If you want to lose weight, should your protein shake contain whey or casein? Is one better than the other? Or will they have much the same effect on weight loss?
Protein and Weight Loss
When it comes to getting lean, protein has a couple of important roles. First, it does a better job at filling you up than carbohydrate or fat. Eat a protein-rich diet, for example, and chances are you’ll end up eating fewer calories throughout the day.
Protein also has a muscle sparing effect. If you don’t get enough protein while you’re on a diet, you’ll end up losing muscle as well as fat.
On the basis of how quickly they’re digested, proteins are divided into so-called fast and slow proteins. And the two that come to mind whenever someone mentions fast and slow proteins are whey and casein (pronounced kay-seen), both of which come from milk.
Whey is considered a fast protein because it’s rapidly absorbed by the body. Casein, on the other hand, is a slow protein that takes longer to break down and absorb.
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And it’s the slower digestion rate of casein that should, in theory at least, give it the upper hand in the weight loss department. Why?
First, because casein hangs around in your stomach longer than whey, it should keep you feeling fuller for longer. As a result, you won’t feel as hungry, which should make it easier to create the calorie deficit required for weight loss.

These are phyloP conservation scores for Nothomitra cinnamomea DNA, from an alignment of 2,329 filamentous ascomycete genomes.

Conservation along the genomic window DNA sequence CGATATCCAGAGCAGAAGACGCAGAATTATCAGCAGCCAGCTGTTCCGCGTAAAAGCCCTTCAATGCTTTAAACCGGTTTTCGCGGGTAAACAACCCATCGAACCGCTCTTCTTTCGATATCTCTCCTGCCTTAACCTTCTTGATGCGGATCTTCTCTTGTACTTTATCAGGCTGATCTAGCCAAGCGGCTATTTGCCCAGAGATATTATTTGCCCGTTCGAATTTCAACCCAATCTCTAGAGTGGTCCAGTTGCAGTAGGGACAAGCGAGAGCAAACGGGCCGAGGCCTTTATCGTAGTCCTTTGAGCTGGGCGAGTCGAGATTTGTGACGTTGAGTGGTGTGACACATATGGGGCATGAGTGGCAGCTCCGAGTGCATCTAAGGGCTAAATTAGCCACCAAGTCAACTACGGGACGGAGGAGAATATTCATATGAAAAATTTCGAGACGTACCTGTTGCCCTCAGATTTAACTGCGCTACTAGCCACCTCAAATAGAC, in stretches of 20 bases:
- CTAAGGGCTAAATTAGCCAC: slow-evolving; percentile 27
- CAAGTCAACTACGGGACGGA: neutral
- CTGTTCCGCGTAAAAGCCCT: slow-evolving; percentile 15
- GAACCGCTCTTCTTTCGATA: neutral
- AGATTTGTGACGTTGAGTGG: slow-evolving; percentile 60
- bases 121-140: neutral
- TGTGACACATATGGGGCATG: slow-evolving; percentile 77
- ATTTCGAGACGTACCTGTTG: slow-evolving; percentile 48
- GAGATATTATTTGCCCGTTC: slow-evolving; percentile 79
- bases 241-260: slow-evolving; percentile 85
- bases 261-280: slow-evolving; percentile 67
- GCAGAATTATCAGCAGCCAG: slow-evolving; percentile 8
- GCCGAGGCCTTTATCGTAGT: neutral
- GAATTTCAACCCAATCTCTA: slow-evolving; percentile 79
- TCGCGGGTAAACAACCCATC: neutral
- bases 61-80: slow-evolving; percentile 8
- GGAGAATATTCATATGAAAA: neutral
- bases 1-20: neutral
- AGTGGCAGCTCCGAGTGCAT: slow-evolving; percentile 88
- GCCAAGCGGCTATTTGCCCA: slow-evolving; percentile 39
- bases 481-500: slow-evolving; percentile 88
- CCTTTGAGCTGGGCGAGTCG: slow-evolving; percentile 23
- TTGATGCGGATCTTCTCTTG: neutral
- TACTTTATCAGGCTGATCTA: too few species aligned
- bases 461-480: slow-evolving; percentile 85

Second, because the protein is being released into your system more slowly, casein should do a better job at minimizing the loss of muscle during weight loss.
Like I said, that’s the theory. But does it actually work like that in practice? If you want to lose weight, what’s the best protein supplement to use?
Casein vs Whey for Weight Loss: The Research
The research on hunger, appetite and food intake is a bit of a mixed bag. Some studies show that whey leads to higher ratings of satiety and fullness than casein , while others point to casein being more effective than whey at reducing daily food intake .
However, short-term changes in satiety and food intake don’t always lead to long-term changes in body weight . That’s why we need to turn to longer trials that look directly at the effect of casein and whey on body composition over a period of weeks and months.
Back in 2012, a team of French scientists looked at how fast and slow proteins affected body composition in a group of obese men and women .
Subjects were divided into four groups, and given two different protein supplements – whey or casein.
Protein intake was also distributed differently throughout the day. Two of the groups ate roughly the same amount of protein in each of their four meals. Groups three and four ate most of their protein for the day in a single meal.
Here’s what happened:
For one, the source of protein had no effect on the perception of hunger. As you might expect, subjects felt hungrier before compared to after a meal. Hunger also varied significantly according to meals, with subjects reporting less hunger at breakfast than at lunch and dinner. But subjects given casein didn’t feel any less hungry than those given whey.
What’s more, after six weeks of dieting, there was no significant difference in the rate at which fat was lost. Whether they took whey or casein, everyone in the study lost roughly the same amount of fat.
In the final week of the study, casein was more effective than whey at inhibiting whole body protein breakdown, leading to a greater positive protein balance. This hints at the possibility that casein may do a better job at preserving muscle mass during a period of weight loss.